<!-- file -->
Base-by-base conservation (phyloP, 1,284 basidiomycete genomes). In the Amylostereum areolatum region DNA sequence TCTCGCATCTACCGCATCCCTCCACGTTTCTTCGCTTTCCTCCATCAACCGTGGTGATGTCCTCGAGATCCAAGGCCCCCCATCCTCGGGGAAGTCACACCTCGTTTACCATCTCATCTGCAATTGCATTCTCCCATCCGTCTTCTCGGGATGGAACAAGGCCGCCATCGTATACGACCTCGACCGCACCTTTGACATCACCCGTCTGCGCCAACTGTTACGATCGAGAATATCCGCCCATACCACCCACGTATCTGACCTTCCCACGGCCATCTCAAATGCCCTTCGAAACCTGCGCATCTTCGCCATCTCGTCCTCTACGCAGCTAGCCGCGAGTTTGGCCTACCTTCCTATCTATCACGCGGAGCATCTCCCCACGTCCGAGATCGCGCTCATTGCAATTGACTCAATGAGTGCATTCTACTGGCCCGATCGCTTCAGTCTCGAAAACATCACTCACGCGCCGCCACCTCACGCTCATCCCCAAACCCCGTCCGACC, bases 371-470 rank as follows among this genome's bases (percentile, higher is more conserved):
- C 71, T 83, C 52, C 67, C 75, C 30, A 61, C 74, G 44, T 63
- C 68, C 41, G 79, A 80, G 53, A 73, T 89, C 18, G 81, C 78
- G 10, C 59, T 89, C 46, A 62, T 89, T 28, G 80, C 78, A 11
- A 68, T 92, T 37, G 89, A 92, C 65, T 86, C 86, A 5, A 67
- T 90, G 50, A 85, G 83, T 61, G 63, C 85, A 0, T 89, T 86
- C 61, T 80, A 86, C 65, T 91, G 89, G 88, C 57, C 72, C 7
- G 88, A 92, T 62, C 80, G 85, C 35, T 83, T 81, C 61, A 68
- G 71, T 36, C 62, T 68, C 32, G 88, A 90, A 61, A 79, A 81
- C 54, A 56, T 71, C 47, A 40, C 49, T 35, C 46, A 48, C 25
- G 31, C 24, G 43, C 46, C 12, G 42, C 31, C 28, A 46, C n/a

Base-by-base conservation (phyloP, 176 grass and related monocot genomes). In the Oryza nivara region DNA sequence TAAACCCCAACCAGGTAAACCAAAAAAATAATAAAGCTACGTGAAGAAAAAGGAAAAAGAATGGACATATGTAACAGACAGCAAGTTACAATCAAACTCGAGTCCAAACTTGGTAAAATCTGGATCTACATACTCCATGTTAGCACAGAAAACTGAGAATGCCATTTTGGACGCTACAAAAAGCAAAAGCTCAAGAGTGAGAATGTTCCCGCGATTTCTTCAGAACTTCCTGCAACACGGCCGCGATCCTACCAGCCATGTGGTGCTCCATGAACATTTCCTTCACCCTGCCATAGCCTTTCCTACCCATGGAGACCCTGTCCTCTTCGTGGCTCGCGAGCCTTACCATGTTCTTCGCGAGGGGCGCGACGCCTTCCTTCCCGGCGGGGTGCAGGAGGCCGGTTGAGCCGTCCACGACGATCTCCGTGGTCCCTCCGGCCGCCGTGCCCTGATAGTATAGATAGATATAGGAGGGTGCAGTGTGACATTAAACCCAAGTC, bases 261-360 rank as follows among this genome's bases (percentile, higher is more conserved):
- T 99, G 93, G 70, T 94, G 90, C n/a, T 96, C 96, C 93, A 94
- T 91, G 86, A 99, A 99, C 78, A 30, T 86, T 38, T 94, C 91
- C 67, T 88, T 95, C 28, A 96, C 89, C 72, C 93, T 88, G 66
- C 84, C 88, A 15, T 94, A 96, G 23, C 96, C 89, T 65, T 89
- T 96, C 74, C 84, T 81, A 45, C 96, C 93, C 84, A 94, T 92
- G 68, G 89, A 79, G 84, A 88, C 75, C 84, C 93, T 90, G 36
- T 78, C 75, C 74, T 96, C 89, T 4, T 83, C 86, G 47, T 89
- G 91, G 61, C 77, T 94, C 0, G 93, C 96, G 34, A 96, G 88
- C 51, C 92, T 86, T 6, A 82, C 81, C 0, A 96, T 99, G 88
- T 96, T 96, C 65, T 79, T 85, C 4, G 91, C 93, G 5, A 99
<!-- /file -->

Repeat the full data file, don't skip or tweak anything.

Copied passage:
Base-by-base conservation (phyloP, 1,284 basidiomycete genomes). In the Amylostereum areolatum region DNA sequence TCTCGCATCTACCGCATCCCTCCACGTTTCTTCGCTTTCCTCCATCAACCGTGGTGATGTCCTCGAGATCCAAGGCCCCCCATCCTCGGGGAAGTCACACCTCGTTTACCATCTCATCTGCAATTGCATTCTCCCATCCGTCTTCTCGGGATGGAACAAGGCCGCCATCGTATACGACCTCGACCGCACCTTTGACATCACCCGTCTGCGCCAACTGTTACGATCGAGAATATCCGCCCATACCACCCACGTATCTGACCTTCCCACGGCCATCTCAAATGCCCTTCGAAACCTGCGCATCTTCGCCATCTCGTCCTCTACGCAGCTAGCCGCGAGTTTGGCCTACCTTCCTATCTATCACGCGGAGCATCTCCCCACGTCCGAGATCGCGCTCATTGCAATTGACTCAATGAGTGCATTCTACTGGCCCGATCGCTTCAGTCTCGAAAACATCACTCACGCGCCGCCACCTCACGCTCATCCCCAAACCCCGTCCGACC, bases 371-470 rank as follows among this genome's bases (percentile, higher is more conserved):
- C 71, T 83, C 52, C 67, C 75, C 30, A 61, C 74, G 44, T 63
- C 68, C 41, G 79, A 80, G 53, A 73, T 89, C 18, G 81, C 78
- G 10, C 59, T 89, C 46, A 62, T 89, T 28, G 80, C 78, A 11
- A 68, T 92, T 37, G 89, A 92, C 65, T 86, C 86, A 5, A 67
- T 90, G 50, A 85, G 83, T 61, G 63, C 85, A 0, T 89, T 86
- C 61, T 80, A 86, C 65, T 91, G 89, G 88, C 57, C 72, C 7
- G 88, A 92, T 62, C 80, G 85, C 35, T 83, T 81, C 61, A 68
- G 71, T 36, C 62, T 68, C 32, G 88, A 90, A 61, A 79, A 81
- C 54, A 56, T 71, C 47, A 40, C 49, T 35, C 46, A 48, C 25
- G 31, C 24, G 43, C 46, C 12, G 42, C 31, C 28, A 46, C n/a

Base-by-base conservation (phyloP, 176 grass and related monocot genomes). In the Oryza nivara region DNA sequence TAAACCCCAACCAGGTAAACCAAAAAAATAATAAAGCTACGTGAAGAAAAAGGAAAAAGAATGGACATATGTAACAGACAGCAAGTTACAATCAAACTCGAGTCCAAACTTGGTAAAATCTGGATCTACATACTCCATGTTAGCACAGAAAACTGAGAATGCCATTTTGGACGCTACAAAAAGCAAAAGCTCAAGAGTGAGAATGTTCCCGCGATTTCTTCAGAACTTCCTGCAACACGGCCGCGATCCTACCAGCCATGTGGTGCTCCATGAACATTTCCTTCACCCTGCCATAGCCTTTCCTACCCATGGAGACCCTGTCCTCTTCGTGGCTCGCGAGCCTTACCATGTTCTTCGCGAGGGGCGCGACGCCTTCCTTCCCGGCGGGGTGCAGGAGGCCGGTTGAGCCGTCCACGACGATCTCCGTGGTCCCTCCGGCCGCCGTGCCCTGATAGTATAGATAGATATAGGAGGGTGCAGTGTGACATTAAACCCAAGTC, bases 261-360 rank as follows among this genome's bases (percentile, higher is more conserved):
- T 99, G 93, G 70, T 94, G 90, C n/a, T 96, C 96, C 93, A 94
- T 91, G 86, A 99, A 99, C 78, A 30, T 86, T 38, T 94, C 91
- C 67, T 88, T 95, C 28, A 96, C 89, C 72, C 93, T 88, G 66
- C 84, C 88, A 15, T 94, A 96, G 23, C 96, C 89, T 65, T 89
- T 96, C 74, C 84, T 81, A 45, C 96, C 93, C 84, A 94, T 92
- G 68, G 89, A 79, G 84, A 88, C 75, C 84, C 93, T 90, G 36
- T 78, C 75, C 74, T 96, C 89, T 4, T 83, C 86, G 47, T 89
- G 91, G 61, C 77, T 94, C 0, G 93, C 96, G 34, A 96, G 88
- C 51, C 92, T 86, T 6, A 82, C 81, C 0, A 96, T 99, G 88
- T 96, T 96, C 65, T 79, T 85, C 4, G 91, C 93, G 5, A 99